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Struggling with sixth form

(4 Posts)
Whatnext123 Sat 22-Oct-16 17:37:33

Name changed
Hi ds 16 seems to be struggling . We just had his first report and basically he is not putting the effort in. He has nystagmus and a mild visual impairment. He also has a lot of symptoms of ADHD. (Brother has asc) poor impulse control. Fidgets a lot. Difficulty getting to sleep. But not hyperactive.
He was screened for dyslexia a few years back and we were told definitely not.
He doesn't have any kind of learning support other than sitting at the front.
Any ideas

BackforGood Sun 23-Oct-16 00:09:07

It is widely thought that the 'jump' from GCSEs to A Levels is massive. The biggest jump anywhere, however high they move on academically. Lots of students who have cruised through GCSEs on natural intelligence fall down in the first year of 6th form.

If he has nystagmus and a mild visual impairment, then what support does he get from the VI team in your authority? If it impacts on his access to education then they should be involved.

Re the ADHD side - if he's not got a diagnosis by the time he's got to 16, it might be more difficult to get support, but it would be sensible to make an appointment with the SENCo to see what adjustments they are willing to make.

Whatnext123 Sun 23-Oct-16 08:49:26

Thanks for replying. I think he has always cruised through on natural intelligence.
With regard To VI he has one visit a term from the qtvi which is purely advisory but no input from the school learning support team for years. I just looked up who it is as the person we dealt with retired.
He is a reluctant reader finds it tiring. I am guessing he is finding note taking hard and following at a faster pace. We need a big chat over half term then get in touch with senco and head of year when the go back after half term.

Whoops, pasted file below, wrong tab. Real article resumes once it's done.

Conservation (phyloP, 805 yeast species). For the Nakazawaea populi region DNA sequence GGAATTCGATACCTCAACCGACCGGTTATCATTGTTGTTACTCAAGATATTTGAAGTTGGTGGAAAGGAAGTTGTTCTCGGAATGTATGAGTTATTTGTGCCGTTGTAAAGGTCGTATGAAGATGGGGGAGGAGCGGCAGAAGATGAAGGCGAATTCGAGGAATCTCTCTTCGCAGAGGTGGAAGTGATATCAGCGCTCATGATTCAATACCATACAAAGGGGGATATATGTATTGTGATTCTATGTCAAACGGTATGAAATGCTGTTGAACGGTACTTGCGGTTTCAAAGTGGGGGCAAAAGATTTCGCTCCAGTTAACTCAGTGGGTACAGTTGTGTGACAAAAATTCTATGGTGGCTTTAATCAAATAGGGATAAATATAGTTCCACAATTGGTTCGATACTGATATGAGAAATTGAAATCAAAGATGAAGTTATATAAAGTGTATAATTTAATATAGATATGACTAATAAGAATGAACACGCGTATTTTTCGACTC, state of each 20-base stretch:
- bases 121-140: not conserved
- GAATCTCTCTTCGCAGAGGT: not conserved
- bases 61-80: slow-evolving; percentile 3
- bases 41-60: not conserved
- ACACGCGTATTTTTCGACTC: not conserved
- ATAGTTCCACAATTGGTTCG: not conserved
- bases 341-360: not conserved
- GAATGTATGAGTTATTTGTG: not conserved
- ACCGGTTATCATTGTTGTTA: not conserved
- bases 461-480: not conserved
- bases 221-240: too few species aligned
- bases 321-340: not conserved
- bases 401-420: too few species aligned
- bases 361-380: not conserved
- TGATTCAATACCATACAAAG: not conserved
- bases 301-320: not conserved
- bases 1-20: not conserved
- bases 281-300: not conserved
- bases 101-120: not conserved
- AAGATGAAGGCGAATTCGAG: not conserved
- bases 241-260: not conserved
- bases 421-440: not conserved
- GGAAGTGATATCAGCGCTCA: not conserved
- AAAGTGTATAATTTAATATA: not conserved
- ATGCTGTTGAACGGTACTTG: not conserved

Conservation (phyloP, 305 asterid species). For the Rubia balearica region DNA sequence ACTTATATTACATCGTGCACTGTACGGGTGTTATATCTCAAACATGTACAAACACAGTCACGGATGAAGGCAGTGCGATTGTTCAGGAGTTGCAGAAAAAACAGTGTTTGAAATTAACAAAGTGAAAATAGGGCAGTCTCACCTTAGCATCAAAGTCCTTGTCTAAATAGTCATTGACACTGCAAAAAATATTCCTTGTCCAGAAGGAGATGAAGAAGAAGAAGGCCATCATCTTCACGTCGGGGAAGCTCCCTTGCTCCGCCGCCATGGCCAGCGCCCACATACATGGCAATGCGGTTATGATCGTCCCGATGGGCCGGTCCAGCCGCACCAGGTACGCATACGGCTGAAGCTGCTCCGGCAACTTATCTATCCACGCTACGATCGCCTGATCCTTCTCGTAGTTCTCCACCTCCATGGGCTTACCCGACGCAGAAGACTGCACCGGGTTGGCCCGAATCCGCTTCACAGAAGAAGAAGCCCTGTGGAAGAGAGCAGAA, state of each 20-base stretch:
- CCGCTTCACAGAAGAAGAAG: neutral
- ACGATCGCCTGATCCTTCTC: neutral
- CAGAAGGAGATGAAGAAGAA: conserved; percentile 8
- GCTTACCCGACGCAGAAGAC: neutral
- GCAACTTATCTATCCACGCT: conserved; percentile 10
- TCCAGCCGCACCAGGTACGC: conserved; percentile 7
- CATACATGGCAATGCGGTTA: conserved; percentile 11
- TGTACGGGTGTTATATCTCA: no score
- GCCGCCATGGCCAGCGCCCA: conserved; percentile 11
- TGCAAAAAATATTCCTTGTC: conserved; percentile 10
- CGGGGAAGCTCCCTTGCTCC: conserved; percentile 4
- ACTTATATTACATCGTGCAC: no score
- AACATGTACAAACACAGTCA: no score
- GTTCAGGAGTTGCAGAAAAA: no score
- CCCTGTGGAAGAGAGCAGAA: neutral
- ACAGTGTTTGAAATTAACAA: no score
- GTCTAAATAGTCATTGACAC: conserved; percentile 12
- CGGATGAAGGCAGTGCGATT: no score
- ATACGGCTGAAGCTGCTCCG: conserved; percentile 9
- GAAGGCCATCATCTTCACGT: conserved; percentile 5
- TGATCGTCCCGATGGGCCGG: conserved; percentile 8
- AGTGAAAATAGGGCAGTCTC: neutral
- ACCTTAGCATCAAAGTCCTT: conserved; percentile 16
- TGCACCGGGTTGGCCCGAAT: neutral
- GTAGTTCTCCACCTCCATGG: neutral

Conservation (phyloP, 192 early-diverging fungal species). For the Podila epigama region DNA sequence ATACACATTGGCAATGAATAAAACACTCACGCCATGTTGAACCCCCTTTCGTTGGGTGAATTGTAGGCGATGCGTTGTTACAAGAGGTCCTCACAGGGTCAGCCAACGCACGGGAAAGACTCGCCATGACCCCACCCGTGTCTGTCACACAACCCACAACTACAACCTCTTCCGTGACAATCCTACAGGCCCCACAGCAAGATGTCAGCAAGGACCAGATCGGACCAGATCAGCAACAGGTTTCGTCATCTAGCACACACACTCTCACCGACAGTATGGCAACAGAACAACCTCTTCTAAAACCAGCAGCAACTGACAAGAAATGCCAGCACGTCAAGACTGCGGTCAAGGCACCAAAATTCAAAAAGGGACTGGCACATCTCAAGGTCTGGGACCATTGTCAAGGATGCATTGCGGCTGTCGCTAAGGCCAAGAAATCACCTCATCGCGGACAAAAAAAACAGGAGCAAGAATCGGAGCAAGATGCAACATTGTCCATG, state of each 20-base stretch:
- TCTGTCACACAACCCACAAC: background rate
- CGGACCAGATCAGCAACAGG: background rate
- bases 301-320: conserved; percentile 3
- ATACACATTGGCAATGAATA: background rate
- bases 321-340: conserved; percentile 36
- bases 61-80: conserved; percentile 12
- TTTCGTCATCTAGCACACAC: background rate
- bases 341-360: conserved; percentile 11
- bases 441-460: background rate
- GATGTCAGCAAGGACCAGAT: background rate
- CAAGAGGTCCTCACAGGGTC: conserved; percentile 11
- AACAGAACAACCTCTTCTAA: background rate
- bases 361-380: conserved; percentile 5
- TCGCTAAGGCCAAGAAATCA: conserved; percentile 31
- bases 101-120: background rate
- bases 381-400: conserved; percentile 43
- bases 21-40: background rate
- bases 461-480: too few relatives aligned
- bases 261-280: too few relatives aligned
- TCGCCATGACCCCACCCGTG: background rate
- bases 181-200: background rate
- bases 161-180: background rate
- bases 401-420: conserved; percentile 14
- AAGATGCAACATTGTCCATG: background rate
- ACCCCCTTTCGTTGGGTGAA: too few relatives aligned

user1471464167 Tue 25-Oct-16 17:54:43

Our youngest son has nystagmus. He found that there was a lot more reading involved in the sixth form and he needed more adaptions. So began to read all his work in 22 font downloading articles/books etc and asking for power points to be emailed to him Although he can read a few lines of 16/18 font his eyes got very tired and wobbled more.
When he went to uni he had a really good assessment for his disabled students allowance and was given some amazing technology that enabled him to tape lectures and then convert the tape to large print on his lap top.
It was around sixth form he became more confident in saying to his friends he had a visual impairment and that he found being in dark pubs /parties hard work as he couldn't see them that well as there was such poor lighting.
Since leaving uni he has been in a job that requires quite a lot of research and reading speadsheets . On days when he has read a lot his eyes are very tired by about 8 and he finds it hard to watch tv or use his laptop.
There is so much adaptive technology available. Our son uses the speech software on his I phone for texting and also for directions.etc
He knows he could use speech software more often for work but seems reluctant to do so.

On a practical note does your son get DLA for mobility? Our son got fruratrated that he could not see well enough to drive or cycle. However he now uses his DLA money for UBER if he can't get somewhere by public transport.
Hope this helps

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